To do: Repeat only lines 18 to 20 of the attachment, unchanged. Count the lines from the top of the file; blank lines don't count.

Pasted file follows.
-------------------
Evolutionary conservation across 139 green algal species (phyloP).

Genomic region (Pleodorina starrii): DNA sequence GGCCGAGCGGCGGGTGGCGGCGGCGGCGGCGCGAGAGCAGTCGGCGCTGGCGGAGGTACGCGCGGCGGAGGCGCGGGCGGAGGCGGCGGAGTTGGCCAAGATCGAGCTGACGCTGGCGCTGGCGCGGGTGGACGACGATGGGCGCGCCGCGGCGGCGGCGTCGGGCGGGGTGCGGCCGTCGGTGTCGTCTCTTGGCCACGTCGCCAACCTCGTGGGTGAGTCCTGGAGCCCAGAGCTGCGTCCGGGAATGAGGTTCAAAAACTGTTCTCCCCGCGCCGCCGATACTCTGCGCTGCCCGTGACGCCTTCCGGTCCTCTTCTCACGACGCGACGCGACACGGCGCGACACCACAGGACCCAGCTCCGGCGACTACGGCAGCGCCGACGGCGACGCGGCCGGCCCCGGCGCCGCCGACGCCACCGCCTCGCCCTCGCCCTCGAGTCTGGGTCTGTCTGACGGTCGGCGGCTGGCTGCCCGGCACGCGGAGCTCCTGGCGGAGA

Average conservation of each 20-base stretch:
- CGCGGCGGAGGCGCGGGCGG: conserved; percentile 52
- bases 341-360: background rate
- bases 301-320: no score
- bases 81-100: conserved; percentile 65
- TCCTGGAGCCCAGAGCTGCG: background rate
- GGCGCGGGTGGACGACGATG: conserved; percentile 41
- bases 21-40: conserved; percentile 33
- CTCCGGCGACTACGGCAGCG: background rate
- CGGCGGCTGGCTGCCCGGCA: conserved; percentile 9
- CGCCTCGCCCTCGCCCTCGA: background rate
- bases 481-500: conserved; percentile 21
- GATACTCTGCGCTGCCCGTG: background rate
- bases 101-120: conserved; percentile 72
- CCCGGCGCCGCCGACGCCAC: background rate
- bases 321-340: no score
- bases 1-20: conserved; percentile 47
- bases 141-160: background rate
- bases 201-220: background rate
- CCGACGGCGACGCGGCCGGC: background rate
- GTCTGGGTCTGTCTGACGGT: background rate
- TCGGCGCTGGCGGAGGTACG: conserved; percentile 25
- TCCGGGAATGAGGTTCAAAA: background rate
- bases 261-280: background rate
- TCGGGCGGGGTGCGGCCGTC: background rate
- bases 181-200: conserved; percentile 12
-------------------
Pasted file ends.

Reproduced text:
- bases 321-340: no score
- bases 1-20: conserved; percentile 47
- bases 141-160: background rate